So am I.
But I’m not sure we’re tired of the same thing.
I want to believe that silence means what you think it means. See, I’m polite. I’m not even trying to read your mind.
* * *
What does it mean to be “tired of race”?
Does it have something to do with working at race? Does race demand a certain kind of labor? If so, what are the aspects of that labor? What does it pay? Do we ever get time off? Or, might race be caught in a perpetual Hegelian struggle between master and slave?
I often claim that I work on race. Since I am currently in minor Hegelian mode, I wonder if “working on race” is similar to the slave’s work on “the thing.” As Hegel explains, the master appropriates the slave’s labor, embodied in “the thing,” to substantiate his own subjectivity. At the same time the slave comes to consciousness by recognizing the fact of his (alienated, Marx) labor as embodied in “the thing.” Here, I lack nuance and real Hegelians may correct me.
But I return to this scene to ask what it means that racial minorities are often asked to “work on race,” to produce “race” as an object, a “thing,” that can then be appropriated by others. And, further, that the “fact” of their labor is often lost or minimized through the various ways that “the thing,” let’s call it race, becomes available for use: rejection, denigration, engagement, disengagement. Thus, even to say that “black people talk about race too much” entails using “the thing” to create a position as a subject “outside race.”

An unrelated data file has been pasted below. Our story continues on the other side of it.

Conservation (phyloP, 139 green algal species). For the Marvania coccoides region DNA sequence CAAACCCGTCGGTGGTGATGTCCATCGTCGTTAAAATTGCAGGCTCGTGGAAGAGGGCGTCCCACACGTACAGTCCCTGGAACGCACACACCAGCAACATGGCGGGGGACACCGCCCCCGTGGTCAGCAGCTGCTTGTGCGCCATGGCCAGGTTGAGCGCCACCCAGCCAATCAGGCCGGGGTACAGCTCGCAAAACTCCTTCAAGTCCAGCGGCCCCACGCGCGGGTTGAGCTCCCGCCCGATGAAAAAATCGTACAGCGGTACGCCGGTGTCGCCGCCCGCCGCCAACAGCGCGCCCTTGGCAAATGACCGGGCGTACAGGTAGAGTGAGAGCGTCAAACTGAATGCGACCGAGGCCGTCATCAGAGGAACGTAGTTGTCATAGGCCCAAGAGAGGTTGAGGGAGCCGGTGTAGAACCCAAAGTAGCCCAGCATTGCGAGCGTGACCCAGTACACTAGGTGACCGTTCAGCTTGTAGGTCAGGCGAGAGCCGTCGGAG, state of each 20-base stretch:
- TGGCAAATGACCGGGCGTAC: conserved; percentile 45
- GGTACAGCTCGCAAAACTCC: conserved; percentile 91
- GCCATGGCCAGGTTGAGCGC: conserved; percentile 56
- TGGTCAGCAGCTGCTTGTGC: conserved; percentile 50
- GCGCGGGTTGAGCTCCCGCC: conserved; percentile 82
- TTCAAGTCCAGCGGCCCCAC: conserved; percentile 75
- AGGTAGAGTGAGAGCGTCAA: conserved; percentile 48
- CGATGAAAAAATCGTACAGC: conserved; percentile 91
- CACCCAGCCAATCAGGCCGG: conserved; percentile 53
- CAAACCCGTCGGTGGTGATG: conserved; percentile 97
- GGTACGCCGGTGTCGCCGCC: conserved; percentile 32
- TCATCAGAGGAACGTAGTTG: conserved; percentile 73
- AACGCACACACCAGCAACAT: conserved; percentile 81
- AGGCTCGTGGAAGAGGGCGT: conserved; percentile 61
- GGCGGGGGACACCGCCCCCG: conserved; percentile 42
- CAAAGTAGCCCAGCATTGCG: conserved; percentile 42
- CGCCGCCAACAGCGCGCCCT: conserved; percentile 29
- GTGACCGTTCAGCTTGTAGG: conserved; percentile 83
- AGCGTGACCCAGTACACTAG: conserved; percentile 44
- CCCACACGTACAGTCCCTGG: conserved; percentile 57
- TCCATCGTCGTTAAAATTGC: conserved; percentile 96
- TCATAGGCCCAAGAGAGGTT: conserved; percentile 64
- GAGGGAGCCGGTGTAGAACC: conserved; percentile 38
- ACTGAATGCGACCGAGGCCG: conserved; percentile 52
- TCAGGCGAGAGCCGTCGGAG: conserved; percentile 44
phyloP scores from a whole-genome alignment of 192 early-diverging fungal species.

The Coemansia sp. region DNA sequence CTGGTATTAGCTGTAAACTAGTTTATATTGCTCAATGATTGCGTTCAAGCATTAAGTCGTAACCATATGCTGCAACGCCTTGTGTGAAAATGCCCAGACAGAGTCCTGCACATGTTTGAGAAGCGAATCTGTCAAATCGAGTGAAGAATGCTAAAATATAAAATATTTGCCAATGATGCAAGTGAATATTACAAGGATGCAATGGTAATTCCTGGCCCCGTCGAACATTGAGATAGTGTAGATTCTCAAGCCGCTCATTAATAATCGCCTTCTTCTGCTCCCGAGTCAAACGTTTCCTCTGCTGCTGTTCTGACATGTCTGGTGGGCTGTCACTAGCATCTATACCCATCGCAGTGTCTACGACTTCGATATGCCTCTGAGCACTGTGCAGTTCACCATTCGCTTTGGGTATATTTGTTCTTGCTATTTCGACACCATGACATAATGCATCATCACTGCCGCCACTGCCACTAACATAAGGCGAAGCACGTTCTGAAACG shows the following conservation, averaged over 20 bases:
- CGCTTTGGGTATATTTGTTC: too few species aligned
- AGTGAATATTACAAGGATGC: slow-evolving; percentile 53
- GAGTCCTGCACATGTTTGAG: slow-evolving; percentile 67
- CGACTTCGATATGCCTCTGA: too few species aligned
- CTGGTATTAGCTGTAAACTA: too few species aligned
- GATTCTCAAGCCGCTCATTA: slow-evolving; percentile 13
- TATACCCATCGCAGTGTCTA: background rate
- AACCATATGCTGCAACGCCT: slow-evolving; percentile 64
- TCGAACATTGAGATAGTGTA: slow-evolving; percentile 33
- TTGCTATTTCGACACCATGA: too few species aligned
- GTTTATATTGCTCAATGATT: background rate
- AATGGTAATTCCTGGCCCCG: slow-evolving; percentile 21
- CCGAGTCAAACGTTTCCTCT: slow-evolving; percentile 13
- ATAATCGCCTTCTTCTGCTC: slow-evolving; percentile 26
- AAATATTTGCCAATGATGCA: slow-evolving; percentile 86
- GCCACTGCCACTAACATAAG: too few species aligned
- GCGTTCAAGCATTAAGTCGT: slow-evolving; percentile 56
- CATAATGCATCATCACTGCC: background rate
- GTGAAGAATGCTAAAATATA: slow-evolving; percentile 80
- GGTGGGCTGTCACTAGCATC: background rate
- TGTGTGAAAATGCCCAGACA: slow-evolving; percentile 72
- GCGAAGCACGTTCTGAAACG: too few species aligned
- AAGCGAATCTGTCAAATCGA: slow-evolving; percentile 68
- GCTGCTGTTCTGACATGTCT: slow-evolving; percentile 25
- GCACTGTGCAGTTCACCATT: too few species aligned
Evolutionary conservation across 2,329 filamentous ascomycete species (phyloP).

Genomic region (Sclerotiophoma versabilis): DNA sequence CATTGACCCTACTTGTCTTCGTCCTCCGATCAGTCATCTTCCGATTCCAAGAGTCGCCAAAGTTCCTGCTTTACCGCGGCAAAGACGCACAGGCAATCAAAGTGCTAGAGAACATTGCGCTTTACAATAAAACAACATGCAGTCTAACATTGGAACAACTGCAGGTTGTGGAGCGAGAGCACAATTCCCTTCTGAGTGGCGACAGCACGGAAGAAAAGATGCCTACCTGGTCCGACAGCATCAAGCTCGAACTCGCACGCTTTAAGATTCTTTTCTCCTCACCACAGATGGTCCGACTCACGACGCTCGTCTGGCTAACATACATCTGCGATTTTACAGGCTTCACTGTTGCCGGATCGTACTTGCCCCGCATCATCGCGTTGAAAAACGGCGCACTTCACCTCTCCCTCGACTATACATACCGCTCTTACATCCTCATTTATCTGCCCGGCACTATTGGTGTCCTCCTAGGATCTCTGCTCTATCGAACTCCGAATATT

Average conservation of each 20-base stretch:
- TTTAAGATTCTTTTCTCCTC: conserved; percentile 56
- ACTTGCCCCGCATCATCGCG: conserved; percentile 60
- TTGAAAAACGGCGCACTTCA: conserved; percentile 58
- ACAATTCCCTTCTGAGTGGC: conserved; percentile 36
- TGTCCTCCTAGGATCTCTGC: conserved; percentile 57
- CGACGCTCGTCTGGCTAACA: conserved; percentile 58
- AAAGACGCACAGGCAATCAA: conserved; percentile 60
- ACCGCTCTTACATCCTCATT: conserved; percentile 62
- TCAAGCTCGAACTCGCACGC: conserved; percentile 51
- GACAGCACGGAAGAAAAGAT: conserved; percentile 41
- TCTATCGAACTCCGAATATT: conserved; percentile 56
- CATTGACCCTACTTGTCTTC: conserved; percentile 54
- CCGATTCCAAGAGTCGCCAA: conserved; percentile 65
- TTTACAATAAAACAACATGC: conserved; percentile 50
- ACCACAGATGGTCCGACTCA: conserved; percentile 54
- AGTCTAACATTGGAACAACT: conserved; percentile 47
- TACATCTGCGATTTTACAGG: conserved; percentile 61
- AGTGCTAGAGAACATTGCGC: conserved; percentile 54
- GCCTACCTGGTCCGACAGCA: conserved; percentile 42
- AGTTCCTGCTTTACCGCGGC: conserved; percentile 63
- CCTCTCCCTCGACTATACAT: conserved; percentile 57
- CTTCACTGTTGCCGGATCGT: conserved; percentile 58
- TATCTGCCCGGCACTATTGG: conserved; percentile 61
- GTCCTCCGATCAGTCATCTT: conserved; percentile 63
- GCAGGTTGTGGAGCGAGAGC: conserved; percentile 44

Simply put, the claim by majority subjects that they are “tired of race” appropriates and negates the labor of minority subjects that has made discourses of race available for use and analysis.
* * *
Yet, the fact of labor on race by minority subjects is often negated by the pleasure imputed to them by majority subjects. Talking about race and racial injustice is understood not as psychic, ideological, and physical labor, but as petty gossip: “those people just like to complain.”
How can minority subjects explain the fatigue of psychic pain? How do they explain that recounting acts of racism forces them to re-live painful, humiliating, and soul-destroying moments? How can they explain the labor of race?
How can minority subjects interrupt national narratives by making visible their elisions? It is tiring to keep pointing out that each invocation of the founding fathers requires an attention to slavery; that the so-called nostalgia for the 1950s needs us to recognize the lack of racial parity; that the so-called beauty of the British Empire depended on the dehumanization of black and brown bodies.
It’s tiring to be the only black student in a class who notices that the Sociology textbook, the Philosophy selections, the History textbook, the Poetry and Fiction selections, the Political Science offerings, in 2008, may often say nothing about race. It’s tiring to demand supplements, correctives to history, to make a stand, to insist on the presence of what Paul Gilroy terms a “counter-culture” to modernity.
The negation one risks in not making a stand is even more unbearable.
* * *
To be sure, there’s a discussion to be had about the labor of being in the “majority,” a discussion that complicates the seeming facticity (ugly word) of whiteness and focuses, instead, on the work it takes to be white. For now, I want to mark—and defer—that discussion, using instead, the shorthand of citation: David Roediger, Eric Lott, Mason Stokes, Matthew Frye Jacobson.